Okay – that was a lot of setup! It’s worth it, though. Now for the action:
Skill #1. Paint until the brush is “thirsty: This is the key! This is the skill that will make your tempera unit a pleasure to teach. Show kids how to lay down a color and spread until the brush scumbles. I teach kids that the brush is now thirsty. Now you can dip into another color without contaminating it. The colors will blend from what’s left in the brush, but that’s fine, because blending is the skill we’re working on. Kids practice changing color only when the brush is thirsty and blending wet into wet. I have everybody work on blending for a week or so. You’ll be amazed at how clean the colors stay once kids get it. (Except Kindergarten. They’ll get their own post. Stay tuned.) Only when kids have mastered this color change do I introduce brush washing between colors for the older kids. The blending all happens on the paper, and not in the palette or paint cup. It’s great!
Now for cleanup!
Skill #2. Cleanup according to the Job Wheel:
Paper Chief puts art in drying rack and stacks the placemats.
Tool Master washes all brushes in the bucket at the table and returns them to the cup “hairdos up!” I can’t remember what blogger I learned “Sweep in the deep, swish like a fish.. wipe, wipe, squeeeeze.” from, but that’s how I teach cleaning. “Sweep in the deep” means to rub the bristles on the bumpy bottom of the bucket.
Social Directer puts palettes in the tubs and does any errands I put them up to. (Generally I say the Social Directer is in charge of helping others and keeping positive energy flowing, but sometimes they have a job too.
That seems like a lot (and it is the first time you introduce it.) but I think it’s worth it. My kids LOVE tempera, and now I look forward to getting it out. Later I’ll show you how I differentiate for the various grade levels and how I build up the skills over the years.
Go forth and paint!
|December 5, 2014||Posted by Cristy under Kindergarten|
Here’s something new I tried with my kinders. I ran across a third grade Dhurrie Dug “Magic Carpet” lesson on the fabulous “The Elementary Art Room!” by Megan Swartz and thought it might be a good intro to cutting and gluing paper with my littlest artists. Turns out – it’s perfect. Granted, these little guys haven’t developed the polish that an older artist might bring to the project, but we spent one session cutting stripes (The wavy/ziggy stripes were hard – next time I’ll just ask for straight stripes) the next session I showed them how to cut squares and triangles from stripes and how to use a folded piece of paper as a paintbrush and a puddle of glue on a scrap to manage teeny pieces of paper. They loved making their patterns. Finally I taught them how to make holes and attach the fringe. They LOVED it. The classroom was dead silent with intense focus as they applied their new skill to the edges of their paper. I made the fringe-making optional so that if a kid found it too hard he/she could go back to making the patterns on the stripes. The project was time-consuming (Next year I’ll allow four half-hour sessions) but the progression through skills was perfect and the enthusiasm was super high from my little rug makers! We found a keeper! (Love the blogosphere! – thanks Megan!)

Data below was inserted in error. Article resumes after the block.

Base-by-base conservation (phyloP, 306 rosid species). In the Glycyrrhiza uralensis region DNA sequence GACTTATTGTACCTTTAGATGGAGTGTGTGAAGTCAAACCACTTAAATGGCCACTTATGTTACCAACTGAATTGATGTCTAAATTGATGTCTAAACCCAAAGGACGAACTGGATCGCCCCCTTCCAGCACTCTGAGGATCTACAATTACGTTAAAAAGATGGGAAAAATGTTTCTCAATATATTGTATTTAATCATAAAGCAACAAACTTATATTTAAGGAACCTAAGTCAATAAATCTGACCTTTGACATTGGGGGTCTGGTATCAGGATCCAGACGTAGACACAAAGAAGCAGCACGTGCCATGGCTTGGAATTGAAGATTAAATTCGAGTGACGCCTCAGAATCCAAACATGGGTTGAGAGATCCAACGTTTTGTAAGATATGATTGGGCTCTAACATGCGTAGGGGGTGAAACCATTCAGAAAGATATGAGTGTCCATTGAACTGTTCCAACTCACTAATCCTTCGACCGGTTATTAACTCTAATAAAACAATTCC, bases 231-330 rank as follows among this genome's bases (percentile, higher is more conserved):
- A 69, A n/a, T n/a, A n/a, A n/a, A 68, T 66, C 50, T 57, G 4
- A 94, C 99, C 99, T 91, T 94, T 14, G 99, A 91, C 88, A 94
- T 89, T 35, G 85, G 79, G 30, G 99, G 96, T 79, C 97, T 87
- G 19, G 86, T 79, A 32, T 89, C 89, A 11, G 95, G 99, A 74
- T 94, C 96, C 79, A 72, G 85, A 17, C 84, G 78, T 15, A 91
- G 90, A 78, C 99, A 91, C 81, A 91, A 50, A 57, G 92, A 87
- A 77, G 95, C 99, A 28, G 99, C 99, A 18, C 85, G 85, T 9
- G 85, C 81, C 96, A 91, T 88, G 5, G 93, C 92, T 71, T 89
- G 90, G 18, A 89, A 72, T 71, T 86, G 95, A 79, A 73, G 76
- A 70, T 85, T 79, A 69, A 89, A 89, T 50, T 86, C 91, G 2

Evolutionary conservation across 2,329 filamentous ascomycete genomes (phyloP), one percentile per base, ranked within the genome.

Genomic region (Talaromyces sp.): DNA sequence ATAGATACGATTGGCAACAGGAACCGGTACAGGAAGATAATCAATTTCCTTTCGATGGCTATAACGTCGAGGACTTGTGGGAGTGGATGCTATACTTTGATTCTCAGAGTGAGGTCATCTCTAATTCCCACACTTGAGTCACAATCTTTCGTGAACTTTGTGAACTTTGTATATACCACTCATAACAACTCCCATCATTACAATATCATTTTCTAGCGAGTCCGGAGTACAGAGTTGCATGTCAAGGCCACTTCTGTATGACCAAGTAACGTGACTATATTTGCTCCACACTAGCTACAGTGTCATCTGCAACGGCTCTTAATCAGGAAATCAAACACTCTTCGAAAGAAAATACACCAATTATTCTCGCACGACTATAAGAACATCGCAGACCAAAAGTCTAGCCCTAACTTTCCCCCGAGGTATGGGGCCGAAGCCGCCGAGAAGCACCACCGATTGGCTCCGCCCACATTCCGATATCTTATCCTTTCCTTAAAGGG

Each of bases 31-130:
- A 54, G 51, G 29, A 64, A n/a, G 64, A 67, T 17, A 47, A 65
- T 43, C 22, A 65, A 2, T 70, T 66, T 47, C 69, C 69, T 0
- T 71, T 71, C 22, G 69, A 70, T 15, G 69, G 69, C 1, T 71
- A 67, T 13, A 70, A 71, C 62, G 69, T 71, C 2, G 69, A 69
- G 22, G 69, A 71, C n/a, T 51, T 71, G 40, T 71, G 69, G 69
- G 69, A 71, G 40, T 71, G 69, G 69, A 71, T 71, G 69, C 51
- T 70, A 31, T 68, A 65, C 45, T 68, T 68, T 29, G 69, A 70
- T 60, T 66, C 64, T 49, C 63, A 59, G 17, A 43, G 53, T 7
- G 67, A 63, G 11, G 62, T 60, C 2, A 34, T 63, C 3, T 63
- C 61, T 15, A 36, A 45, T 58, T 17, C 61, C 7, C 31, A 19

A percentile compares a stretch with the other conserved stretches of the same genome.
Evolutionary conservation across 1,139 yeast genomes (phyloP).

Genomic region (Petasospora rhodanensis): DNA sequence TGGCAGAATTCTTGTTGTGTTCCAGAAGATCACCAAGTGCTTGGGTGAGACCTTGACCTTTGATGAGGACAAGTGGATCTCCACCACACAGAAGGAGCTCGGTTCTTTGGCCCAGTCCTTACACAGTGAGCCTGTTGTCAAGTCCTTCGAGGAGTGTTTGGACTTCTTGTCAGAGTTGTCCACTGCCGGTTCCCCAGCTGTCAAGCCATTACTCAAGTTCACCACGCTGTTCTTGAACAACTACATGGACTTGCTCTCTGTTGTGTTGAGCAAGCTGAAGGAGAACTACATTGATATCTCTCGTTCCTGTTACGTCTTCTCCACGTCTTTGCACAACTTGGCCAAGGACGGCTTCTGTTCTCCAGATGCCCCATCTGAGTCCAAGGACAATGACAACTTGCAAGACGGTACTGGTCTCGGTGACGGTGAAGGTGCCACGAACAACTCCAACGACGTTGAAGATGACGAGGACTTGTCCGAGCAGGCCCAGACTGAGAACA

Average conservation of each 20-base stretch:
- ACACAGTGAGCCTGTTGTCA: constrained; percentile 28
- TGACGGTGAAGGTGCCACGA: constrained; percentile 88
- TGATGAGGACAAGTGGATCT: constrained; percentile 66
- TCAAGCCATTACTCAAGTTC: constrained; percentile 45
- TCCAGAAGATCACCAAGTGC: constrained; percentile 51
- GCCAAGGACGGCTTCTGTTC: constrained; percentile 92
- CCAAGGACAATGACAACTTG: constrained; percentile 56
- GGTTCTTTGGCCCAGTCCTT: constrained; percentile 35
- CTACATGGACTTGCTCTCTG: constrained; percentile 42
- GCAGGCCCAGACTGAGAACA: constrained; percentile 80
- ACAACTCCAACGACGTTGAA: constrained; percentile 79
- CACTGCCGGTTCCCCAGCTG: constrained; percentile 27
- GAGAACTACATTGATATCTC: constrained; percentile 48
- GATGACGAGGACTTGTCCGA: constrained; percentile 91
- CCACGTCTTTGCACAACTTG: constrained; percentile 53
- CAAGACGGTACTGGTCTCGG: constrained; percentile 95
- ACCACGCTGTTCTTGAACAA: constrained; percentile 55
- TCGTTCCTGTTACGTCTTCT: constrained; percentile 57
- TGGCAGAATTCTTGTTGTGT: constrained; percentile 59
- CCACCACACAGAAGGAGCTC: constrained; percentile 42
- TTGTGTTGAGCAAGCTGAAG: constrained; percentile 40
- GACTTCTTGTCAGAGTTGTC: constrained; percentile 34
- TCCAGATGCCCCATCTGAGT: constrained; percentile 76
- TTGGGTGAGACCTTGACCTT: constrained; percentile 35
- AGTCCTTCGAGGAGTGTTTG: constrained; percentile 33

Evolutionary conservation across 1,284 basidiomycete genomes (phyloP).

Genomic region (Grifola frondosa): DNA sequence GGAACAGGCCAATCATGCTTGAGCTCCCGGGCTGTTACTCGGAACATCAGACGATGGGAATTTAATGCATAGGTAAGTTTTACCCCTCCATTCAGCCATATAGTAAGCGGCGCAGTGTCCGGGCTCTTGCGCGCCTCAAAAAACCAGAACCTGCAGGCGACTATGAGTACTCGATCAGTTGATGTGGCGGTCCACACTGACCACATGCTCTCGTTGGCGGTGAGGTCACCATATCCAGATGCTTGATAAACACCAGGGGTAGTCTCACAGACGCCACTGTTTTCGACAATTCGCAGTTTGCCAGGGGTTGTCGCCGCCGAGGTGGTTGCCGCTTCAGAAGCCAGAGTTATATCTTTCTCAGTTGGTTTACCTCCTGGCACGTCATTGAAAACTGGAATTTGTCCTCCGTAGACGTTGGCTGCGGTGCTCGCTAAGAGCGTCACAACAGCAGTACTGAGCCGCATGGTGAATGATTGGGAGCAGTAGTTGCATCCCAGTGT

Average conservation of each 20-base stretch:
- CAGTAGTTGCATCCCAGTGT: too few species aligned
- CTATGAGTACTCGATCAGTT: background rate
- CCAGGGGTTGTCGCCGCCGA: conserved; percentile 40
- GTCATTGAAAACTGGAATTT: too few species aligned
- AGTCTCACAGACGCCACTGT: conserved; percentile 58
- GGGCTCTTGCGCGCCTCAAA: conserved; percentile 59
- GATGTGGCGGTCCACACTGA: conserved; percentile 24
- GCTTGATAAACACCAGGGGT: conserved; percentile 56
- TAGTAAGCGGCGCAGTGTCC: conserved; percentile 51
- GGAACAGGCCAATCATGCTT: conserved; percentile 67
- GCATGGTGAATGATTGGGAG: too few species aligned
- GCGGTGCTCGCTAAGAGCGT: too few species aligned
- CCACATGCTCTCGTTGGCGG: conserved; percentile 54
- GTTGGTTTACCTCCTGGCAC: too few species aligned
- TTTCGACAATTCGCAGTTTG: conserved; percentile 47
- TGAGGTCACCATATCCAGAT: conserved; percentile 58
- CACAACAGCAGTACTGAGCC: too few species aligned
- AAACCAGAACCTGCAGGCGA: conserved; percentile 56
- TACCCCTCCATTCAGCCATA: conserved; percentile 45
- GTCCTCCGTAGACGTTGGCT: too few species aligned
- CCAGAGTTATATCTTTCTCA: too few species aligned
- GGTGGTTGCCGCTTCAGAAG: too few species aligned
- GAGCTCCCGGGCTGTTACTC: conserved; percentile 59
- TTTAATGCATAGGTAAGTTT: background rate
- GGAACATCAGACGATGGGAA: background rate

|December 3, 2014||Posted by Cristy under Third Grade|
|November 25, 2014||Posted by Cristy under Fifth grade|
|November 24, 2014||Posted by Cristy under Fifth grade|
|November 19, 2014||Posted by Cristy under Fifth grade|
Notan (according to Wiki) is is a Japanese design concept involving the play and placement of light and dark as they are placed next to the other in art and imagery.